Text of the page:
Voluntary Separation Pay for majors and major selects offers those in one of 43 military occupational specialties lump-sum payouts that can reach nearly $200,000.
Because VSP is a carefully targeted incentive, not all Marines are eligible. It is designed to cull only ranks and MOSs where there is a surplus of Marines. As a result, “the VSP program is not an entitlement,” according to MARADMIN 154/14. “Each request will be considered based on the needs of the Marine Corps.”
Those approved will receive a handsome payout, enough to buy a nice home in many areas.
The payout is calculated by multiplying a Marine’s annual basic pay by his years of service, and multiplying the total by 20 percent. A major with 12 years of service making $83,055 per year, for example, would receive a VSP payout of $199,332, before taxes.
To be eligible, majors and major selects must:
■ Be in an eligible MOS.
■ Have served between six and 20 years on active duty, although those who have served 15 or more should opt for TERA.
■ Have served at least five years continuously on active duty preceding their separation under VSP.
■ Not be subject to pending disciplinary action, administrative separation or mandatory discharge.
■ Not be pending a disability discharge, a transfer to the permanent disability retired list or currently enrolled in the disability evaluation system.
Waivers will be considered for Marines with service obligations for reasons that include payback for education, time-on-station requirements or aviation retention pay.
Those applying for FY15 VSP must separate by Sept. 30, 2015, but no earlier than Oct. 1.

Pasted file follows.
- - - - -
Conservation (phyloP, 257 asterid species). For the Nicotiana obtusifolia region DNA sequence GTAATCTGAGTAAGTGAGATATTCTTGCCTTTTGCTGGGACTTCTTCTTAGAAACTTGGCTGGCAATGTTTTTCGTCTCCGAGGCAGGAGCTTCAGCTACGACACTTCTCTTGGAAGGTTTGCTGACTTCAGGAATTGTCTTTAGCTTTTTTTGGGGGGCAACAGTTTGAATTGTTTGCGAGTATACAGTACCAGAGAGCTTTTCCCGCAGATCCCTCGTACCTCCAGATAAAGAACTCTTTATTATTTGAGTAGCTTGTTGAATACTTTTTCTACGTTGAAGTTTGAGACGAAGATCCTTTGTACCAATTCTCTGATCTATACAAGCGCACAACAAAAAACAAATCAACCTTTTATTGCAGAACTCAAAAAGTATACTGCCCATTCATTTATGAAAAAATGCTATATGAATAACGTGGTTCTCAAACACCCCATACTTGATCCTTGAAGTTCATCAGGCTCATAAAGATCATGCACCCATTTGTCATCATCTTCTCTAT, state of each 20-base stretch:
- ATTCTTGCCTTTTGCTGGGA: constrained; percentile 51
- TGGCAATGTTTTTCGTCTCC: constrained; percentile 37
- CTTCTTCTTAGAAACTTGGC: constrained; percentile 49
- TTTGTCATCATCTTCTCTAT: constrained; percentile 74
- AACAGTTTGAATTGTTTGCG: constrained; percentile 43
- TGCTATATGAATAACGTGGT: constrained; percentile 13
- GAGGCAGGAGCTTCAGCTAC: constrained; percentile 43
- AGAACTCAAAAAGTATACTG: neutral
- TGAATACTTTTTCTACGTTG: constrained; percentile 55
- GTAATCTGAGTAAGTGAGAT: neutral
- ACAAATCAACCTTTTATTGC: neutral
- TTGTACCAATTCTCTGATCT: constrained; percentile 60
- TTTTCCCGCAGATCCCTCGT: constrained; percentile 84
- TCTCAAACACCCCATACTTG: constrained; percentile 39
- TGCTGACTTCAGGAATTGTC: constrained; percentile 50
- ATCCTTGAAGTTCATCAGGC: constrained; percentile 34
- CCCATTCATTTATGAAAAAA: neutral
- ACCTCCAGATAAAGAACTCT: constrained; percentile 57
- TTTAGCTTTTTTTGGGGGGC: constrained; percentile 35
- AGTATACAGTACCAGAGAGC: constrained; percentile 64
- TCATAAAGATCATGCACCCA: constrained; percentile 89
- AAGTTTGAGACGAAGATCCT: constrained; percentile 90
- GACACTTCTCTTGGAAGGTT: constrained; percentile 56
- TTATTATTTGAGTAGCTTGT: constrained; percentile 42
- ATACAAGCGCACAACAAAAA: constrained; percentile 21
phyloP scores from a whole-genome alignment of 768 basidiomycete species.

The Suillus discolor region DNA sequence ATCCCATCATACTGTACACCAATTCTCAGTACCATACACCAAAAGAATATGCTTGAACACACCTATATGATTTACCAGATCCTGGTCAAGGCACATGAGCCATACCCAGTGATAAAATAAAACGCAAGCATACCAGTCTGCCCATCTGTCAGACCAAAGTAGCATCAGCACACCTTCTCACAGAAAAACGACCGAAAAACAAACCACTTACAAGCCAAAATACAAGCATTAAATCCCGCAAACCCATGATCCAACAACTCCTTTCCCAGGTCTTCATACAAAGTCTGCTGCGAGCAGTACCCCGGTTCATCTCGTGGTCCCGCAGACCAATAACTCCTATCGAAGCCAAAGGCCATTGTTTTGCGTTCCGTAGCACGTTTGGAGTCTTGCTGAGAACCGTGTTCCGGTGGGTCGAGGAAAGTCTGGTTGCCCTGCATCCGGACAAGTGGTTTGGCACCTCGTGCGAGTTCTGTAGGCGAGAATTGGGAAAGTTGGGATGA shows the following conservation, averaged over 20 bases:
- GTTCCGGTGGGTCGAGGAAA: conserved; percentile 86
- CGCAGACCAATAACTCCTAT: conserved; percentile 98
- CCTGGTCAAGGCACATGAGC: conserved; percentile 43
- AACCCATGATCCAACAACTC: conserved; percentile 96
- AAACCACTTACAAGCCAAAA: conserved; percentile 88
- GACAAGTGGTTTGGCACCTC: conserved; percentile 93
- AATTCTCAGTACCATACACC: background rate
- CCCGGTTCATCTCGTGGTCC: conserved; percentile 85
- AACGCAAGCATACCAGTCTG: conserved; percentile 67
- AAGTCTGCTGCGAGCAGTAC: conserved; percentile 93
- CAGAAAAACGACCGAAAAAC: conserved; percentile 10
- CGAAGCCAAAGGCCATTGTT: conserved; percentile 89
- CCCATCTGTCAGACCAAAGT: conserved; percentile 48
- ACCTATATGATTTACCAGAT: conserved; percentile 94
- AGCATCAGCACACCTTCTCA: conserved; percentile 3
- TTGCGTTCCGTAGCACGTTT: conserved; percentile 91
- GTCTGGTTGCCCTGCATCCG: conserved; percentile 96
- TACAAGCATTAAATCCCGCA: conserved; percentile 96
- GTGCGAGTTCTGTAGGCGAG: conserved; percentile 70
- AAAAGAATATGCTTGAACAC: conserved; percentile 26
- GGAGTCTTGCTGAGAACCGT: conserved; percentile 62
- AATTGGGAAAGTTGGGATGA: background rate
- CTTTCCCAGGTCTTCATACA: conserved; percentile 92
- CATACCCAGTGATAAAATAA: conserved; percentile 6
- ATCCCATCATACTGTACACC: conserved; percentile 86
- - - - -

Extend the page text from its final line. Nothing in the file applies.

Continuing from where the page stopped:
Temporary Early Retirement Authority
The TERA program will be offered again in FY15 and is expected to continue throughout the drawdown until the service hits its personnel target at the end of 2017.
Early retirement will again be available to captains, majors and lieutenant colonels in one of 43 MOSs who have served between 15 and 20 years. Like VSP, TERA is a carefully targeted tool used by manpower planners to alleviate overmanning in specific jobs.
Marines eligible for TERA are also technically eligible for VSP, although they would be well-advised to take TERA instead. Despite the large lump-sum payout offered by VSP up front, TERA could pay out hundreds of thousands more dollars over the duration of a Marine’s retired life.
A range of factors are used to compute TERA, which is roughly based on years of service and base pay. A major with 16 years of service and a base pay of $7,192.50, for example, would receive a pension of $2,897 per month, or nearly $35,000 per year.
For specific directions on how to calculate your own pension under TERA, refer to the TERA fact sheet available in the references section at https://www.manpower.usmc.mil.
To be eligible for TERA, a captain, major or lieutenant colonel must be in an eligible MOS. Prior enlisted officers must also have at least 10 years of commissioned service, although waivers are available for those with as few as eight.
Separation under either program will not affect Post-9/11 GI Bill benefits transferred to dependents.